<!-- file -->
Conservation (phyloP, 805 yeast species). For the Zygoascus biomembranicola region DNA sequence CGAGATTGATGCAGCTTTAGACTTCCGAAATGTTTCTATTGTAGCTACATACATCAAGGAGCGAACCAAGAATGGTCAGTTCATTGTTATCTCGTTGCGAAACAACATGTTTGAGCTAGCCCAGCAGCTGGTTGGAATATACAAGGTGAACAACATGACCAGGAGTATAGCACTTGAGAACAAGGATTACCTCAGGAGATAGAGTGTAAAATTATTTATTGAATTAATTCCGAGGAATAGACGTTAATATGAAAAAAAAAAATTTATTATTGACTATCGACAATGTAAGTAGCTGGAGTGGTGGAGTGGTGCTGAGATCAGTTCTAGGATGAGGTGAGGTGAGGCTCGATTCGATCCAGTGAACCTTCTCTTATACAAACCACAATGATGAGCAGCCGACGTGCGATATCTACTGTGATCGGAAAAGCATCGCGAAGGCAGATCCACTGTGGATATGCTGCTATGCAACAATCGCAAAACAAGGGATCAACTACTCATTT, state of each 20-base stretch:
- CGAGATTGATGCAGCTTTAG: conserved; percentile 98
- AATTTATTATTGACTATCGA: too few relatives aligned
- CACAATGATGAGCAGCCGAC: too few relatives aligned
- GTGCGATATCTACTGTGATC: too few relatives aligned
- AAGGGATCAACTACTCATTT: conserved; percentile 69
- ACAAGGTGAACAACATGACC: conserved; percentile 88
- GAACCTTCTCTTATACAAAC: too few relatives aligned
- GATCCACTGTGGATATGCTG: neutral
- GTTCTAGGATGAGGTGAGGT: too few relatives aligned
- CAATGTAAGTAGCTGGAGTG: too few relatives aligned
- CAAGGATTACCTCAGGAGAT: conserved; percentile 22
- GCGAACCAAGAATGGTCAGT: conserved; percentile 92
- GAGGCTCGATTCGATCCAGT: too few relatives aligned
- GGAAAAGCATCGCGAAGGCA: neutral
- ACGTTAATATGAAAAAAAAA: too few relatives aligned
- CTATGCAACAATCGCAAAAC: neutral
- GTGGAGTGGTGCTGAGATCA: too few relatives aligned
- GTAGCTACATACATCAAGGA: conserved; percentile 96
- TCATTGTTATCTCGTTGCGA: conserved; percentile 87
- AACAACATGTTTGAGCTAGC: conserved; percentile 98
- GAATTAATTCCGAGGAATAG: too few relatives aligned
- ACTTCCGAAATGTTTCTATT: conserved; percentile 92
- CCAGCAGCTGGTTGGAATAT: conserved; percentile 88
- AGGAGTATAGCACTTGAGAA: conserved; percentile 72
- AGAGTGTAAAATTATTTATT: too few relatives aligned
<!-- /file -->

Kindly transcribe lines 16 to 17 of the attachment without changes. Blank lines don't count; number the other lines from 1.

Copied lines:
- ACGTTAATATGAAAAAAAAA: too few relatives aligned
- CTATGCAACAATCGCAAAAC: neutral